“Photonic Crystal Fibers for Advanced Photonics Devices”
Thursday, July 29, 2010 / 11:00-12:00pm
Photonic crystal fibers have enabled light to be controlled in ways not previously possible or even imaginable with conventional optical fibers.
The cladding of photonic crystal fibers is a two-dimensional pattern of tiny holes in the glass around the core, which trap light within the core itself. The structured nature of the cladding allows great control of the fiber properties such as dispersion, nonlinearity and number of supported modes. Arguably one of the most impressive effects that can be achieved in silica-air photonic crystal fibers is that they can confine light with low loss in an air core. Unlike standard fibers that guide light by total internal reflection, in hollow-core photonic crystal fibers light is confined and guided by a photonic bandgap that prohibits the propagation of light in the cladding region under certain conditions. Fibers in which light travels in air down a hollow-core hold great promise for a next generation of optical fibers with performance enhanced in many ways. Latest advances on the fabrication of hollow-core photonic crystal fibers with significantly improved optical performance will be presented in this talk. We will also discuss basic features and recent developments in controlling nonlinearity and dispersion using hollow-core photonic crystal fibers, with application in ultrashort pulse compression and transmission. Results showing the use of hollow-core fibers for re-compression of chirped pulsed, adiabatic soliton compression in tapered fibers and soliton pulse delivery of powerful ultrashort pulses will be presented. Finally, novel ways of generating, manipulating and transmitting light in photonic crystal fibers, and future research directions on photonic crystal fibers for applications in advanced photonic devices will be discussed.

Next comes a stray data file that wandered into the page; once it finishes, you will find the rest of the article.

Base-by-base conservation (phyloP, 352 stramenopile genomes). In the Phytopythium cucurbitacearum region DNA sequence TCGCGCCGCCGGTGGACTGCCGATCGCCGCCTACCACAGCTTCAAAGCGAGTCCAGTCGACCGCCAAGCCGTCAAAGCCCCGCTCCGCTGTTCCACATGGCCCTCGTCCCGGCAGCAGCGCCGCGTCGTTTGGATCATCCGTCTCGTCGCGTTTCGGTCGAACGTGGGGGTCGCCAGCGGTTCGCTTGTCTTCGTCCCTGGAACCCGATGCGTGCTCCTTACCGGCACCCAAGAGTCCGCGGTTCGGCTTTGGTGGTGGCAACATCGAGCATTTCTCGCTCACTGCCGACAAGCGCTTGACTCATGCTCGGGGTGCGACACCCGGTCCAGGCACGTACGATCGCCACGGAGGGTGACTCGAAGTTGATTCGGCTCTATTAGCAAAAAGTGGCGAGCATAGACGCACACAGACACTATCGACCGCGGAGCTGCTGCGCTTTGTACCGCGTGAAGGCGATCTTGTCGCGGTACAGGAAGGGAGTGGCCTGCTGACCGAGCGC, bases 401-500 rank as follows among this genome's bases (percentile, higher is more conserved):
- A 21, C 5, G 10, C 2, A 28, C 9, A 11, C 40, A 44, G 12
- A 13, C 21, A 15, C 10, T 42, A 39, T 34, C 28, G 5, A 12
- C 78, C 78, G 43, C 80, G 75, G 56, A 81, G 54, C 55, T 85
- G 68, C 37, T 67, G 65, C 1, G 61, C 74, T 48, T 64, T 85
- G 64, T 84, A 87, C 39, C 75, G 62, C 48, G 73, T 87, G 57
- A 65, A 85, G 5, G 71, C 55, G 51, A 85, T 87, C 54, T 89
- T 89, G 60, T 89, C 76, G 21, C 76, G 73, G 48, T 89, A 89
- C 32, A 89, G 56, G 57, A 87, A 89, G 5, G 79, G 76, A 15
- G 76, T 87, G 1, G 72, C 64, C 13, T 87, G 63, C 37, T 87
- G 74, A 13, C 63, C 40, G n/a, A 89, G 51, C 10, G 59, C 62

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Martin C. Richardson